Demographics also play a huge part, Spinella says.
It's the old adage in the auto industry that people won't drive what their parents did, he says. Boomers launched the minivan and SUV trends because they didn't want traditional station wagons. GenXers' won't buy "anything that resembles a Taurus or Camry," he says.
Now young buyers want the antistatus car that's affordable and cheap to run, says generation expert Bruce Tulgan at Rainmaker Thinking in New Haven, Conn.
A consumer backlash is building against big SUVs and trucks that don't have to meet the same strict fuel economy standards as cars under complex regulations. They produce more Earth-warming carbon dioxide.
Today, big SUVs "are already looking very dated," says Ellen Liang, a Seattle driver who recently bought a Subaru Forester. "Frankly, I'd be a bit embarrassed to drive one of them now."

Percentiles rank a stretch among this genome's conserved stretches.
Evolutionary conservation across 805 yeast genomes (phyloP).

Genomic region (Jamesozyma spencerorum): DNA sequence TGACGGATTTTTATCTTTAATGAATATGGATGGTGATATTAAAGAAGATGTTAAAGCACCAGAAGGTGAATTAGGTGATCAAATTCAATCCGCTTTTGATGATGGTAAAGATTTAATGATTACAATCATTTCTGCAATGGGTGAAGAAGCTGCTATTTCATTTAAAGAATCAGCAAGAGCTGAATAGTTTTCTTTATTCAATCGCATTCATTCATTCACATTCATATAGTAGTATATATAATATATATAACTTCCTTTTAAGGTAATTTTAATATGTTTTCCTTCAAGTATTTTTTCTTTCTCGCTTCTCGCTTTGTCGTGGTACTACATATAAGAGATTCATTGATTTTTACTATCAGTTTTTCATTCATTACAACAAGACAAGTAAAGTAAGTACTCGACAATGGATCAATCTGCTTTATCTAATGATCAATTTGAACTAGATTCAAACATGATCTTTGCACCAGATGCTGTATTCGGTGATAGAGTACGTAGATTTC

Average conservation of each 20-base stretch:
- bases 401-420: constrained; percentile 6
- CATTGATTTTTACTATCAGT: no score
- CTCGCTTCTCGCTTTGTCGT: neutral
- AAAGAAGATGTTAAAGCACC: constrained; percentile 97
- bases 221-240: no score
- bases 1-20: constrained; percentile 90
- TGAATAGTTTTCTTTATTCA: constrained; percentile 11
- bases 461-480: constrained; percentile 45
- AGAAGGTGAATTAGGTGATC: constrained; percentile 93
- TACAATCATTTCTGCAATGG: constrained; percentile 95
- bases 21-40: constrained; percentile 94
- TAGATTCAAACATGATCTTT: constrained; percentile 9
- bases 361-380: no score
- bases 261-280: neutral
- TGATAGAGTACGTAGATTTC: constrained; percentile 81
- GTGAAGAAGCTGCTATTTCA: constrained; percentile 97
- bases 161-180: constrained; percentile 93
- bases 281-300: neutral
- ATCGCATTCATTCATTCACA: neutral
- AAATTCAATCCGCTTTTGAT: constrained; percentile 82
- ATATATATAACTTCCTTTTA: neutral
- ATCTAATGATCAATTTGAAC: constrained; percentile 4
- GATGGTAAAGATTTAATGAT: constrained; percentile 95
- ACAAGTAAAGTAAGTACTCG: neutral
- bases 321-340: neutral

And as those ordinary mid-size SUVs climb over $28,000, families are looking for cheaper alternatives, says Jim Hall, an analyst at Auto Pacific in Detroit. Today, they can buy an extended-cab pickup with the same amenities as an SUV for less money.
"There's got to be a change coming," says Craig Fitzgerald, an analyst at Automotive Information Systems in Westborough Mass. "People are going to get tired of pushing these big things around the road." He expects wagons and small trucks to rebound if the economy cools off.
No one is anticipating the demise of lifestyle vehicles anytime soon, even as hulking SUVs gradually shrink and become more car-like.
But Cole raises a yellow flag. If lifestyle vehicles are fashion purchases, fashion can change, he notes.
If gas prices went up, the economy went down, or public perception changed, people might opt again for cheaper vehicles that meet only their basic needs.
"The demand is more stable [in the long term] for need-based vehicles," he says.